S.F. housing prices in 2019 may depend largely on some big upcoming IPOs
Patrick Carlisle started noticing a change late last summer. After what he describes as a “furiously competitive market for buyers, perhaps the hottest market since 2000,” the chief market analyst for Compass began to see a discernible shift throughout the Bay Area as autumn approached. “Appreciation rates declined or even went slightly negative on a year-over-year basis, price reductions and expired listings soared, overbidding decreased, inventory grew and sales declined,” he said. “However, the magnitude of changes varied enormously by county, and as is often the case in times of transition, market signals were schizophrenic, some negative and some positive.”
Even with the mixed signals, Carlisle believes 2019 is unlikely to be as competitive a marketplace as buyers have experienced since the market recovery began in earnest in 2012. The recent slowdown has a lot to do with national trends, like rising interest rates and stock market volatility, as well as local affordability issues, he argued. That being said, he doesn’t expect a market crash either, especially as several big tech companies are likely to IPO in 2019, “unleashing a tsunami of new wealth.”
Agent Nina Hatvany called the imminent IPOs of companies like Uber and Lyft “a bright spot” but warned that most people working there won’t be able to cash out immediately. “It takes a while for funds to become available for employees to spend on real estate,” she cautioned.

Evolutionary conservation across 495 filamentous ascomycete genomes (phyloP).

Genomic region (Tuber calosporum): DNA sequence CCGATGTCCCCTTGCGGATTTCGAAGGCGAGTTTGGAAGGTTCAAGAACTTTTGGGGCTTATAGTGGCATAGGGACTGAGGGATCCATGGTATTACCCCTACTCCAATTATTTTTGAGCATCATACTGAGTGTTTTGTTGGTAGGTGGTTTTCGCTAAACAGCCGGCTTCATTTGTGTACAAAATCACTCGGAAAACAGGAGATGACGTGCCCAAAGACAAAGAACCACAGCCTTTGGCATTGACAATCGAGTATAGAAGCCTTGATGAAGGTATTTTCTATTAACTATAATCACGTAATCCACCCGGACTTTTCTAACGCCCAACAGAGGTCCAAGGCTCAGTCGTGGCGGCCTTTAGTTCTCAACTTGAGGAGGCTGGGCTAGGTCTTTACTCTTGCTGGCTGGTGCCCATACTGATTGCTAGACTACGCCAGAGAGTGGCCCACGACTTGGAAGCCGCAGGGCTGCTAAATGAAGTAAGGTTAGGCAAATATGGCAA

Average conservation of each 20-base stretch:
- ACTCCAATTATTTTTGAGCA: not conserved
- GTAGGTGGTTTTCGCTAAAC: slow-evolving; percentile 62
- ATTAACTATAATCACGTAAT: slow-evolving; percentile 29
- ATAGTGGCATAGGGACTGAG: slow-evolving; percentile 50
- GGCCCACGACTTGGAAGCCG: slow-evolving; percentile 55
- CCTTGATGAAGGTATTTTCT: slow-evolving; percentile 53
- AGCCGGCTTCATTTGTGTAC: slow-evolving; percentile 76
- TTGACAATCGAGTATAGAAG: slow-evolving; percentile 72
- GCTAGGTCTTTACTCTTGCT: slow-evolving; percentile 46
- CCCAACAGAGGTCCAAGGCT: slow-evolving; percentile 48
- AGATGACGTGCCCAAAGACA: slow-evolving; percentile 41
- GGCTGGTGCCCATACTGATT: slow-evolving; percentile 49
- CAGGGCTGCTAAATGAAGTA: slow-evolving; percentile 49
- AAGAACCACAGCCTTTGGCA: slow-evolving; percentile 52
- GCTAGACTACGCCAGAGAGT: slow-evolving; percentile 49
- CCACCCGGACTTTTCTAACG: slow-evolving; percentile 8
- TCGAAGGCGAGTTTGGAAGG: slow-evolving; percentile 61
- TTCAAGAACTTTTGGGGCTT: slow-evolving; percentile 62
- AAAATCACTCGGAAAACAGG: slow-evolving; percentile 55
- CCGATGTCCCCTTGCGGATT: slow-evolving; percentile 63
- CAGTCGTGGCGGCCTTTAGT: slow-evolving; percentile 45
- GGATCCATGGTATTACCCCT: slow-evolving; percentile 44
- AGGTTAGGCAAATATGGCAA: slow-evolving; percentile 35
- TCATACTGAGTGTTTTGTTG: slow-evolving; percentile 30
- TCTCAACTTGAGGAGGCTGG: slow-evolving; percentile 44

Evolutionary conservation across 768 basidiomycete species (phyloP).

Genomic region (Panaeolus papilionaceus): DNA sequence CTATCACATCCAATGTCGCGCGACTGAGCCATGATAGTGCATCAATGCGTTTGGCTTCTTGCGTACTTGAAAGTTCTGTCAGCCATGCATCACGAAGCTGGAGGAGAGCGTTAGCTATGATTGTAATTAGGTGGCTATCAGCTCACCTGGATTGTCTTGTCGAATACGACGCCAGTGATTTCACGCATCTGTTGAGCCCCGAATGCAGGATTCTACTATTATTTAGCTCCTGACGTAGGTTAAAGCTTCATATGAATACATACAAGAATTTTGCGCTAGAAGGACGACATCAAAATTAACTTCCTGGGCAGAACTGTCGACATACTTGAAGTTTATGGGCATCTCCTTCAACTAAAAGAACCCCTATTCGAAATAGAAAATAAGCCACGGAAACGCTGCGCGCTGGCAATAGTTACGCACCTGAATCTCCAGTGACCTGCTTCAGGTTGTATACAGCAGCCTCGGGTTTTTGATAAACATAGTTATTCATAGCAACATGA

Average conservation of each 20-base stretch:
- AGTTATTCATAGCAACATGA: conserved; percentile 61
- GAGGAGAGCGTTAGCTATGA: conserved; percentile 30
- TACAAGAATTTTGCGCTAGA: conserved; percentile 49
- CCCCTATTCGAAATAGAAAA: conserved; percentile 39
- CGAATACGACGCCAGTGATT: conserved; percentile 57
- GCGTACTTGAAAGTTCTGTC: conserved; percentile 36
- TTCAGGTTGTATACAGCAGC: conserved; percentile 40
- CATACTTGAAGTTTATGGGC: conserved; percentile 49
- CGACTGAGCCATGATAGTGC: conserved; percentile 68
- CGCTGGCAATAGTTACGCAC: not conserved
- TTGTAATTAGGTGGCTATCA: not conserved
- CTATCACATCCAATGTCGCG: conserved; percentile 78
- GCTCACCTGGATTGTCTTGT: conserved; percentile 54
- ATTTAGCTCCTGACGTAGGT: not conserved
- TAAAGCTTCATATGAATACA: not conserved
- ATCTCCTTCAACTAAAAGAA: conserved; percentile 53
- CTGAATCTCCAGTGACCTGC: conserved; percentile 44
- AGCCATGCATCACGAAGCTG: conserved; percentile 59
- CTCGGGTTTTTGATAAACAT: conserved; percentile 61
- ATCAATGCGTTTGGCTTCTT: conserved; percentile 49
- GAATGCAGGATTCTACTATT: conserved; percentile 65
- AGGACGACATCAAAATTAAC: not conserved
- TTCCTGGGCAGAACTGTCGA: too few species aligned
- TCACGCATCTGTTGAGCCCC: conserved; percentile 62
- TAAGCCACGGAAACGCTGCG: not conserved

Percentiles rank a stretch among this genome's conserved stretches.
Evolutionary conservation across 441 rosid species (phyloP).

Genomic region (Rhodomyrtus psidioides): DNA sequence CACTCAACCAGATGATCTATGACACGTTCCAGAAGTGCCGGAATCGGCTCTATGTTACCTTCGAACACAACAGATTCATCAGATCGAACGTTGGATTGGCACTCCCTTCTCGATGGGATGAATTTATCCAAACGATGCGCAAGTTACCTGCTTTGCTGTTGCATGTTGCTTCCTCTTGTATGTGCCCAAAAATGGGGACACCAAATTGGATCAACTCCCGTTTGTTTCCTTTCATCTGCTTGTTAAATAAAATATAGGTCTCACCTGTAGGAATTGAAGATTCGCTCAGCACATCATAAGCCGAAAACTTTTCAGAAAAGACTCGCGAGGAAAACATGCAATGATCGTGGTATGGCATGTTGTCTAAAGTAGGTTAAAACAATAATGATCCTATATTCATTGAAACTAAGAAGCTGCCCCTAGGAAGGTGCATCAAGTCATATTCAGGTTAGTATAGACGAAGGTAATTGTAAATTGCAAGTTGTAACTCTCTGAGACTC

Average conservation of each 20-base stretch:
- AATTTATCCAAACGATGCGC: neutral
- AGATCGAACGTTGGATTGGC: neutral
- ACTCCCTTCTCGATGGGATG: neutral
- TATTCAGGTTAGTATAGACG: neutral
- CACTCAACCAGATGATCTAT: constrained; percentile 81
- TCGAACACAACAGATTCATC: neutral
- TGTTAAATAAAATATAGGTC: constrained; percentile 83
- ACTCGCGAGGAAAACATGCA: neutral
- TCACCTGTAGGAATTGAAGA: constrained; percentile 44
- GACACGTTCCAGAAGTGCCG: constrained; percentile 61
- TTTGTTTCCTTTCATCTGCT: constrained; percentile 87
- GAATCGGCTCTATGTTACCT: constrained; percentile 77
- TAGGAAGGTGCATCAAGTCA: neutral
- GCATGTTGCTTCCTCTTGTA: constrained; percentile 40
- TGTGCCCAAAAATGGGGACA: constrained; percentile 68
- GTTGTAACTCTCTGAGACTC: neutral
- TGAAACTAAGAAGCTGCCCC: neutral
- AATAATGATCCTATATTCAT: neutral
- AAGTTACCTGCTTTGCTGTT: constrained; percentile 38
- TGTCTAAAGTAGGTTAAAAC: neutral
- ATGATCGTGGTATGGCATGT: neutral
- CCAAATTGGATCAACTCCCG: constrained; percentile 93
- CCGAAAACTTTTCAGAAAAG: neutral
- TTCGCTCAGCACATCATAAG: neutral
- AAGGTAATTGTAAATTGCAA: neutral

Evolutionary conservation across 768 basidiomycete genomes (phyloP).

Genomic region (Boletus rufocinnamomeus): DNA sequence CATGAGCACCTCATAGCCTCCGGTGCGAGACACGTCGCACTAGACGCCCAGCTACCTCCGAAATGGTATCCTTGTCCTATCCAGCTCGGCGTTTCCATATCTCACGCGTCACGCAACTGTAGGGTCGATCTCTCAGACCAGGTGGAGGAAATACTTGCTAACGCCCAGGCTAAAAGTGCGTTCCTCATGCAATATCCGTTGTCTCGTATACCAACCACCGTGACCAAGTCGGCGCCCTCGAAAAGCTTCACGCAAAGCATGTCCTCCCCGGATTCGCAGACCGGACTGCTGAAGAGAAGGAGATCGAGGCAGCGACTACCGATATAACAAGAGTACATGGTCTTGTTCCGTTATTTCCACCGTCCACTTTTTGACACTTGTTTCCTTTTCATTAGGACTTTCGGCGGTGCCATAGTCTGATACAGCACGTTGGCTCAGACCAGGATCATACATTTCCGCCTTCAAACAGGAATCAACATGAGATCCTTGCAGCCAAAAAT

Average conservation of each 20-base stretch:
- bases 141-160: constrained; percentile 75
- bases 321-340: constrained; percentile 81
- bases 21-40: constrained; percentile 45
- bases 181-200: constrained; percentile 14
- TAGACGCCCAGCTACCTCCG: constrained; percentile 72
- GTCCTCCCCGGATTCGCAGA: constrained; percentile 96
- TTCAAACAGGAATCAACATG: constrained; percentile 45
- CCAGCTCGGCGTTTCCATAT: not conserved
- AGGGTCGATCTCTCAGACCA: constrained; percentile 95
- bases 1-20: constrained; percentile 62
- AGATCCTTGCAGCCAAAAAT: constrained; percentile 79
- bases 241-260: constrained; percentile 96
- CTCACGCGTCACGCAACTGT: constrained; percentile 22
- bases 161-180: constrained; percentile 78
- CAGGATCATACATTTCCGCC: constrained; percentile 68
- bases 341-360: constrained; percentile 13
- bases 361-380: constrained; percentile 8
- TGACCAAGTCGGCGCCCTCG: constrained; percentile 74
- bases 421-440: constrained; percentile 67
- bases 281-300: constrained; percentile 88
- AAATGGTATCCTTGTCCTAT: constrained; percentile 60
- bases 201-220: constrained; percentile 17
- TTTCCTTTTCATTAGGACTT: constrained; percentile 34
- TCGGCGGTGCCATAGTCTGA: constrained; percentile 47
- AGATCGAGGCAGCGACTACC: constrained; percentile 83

She anticipates a market slowdown this year, though she also pointed out that the employment market is still strong and office leasing is high. But she noted that despite the healthy local economy, buyers are beginning to talk about delaying their home purchases until prices drop, which she calls a “self-fulfilling prediction.”
Carlisle agrees that consumer confidence may be “coming down to earth,” but still feels that one of the biggest factors to watch is how the stock market moves in the next few months, particularly how Wall Street responds to some of our local tech giants going public. “Many of the big IPOs planned for early 2019 are of companies located in San Francisco,” he said. “How those IPOs work out for their thousands of employees, founders and investors could significantly impact the SF and Bay Area markets.”
By Emily Landes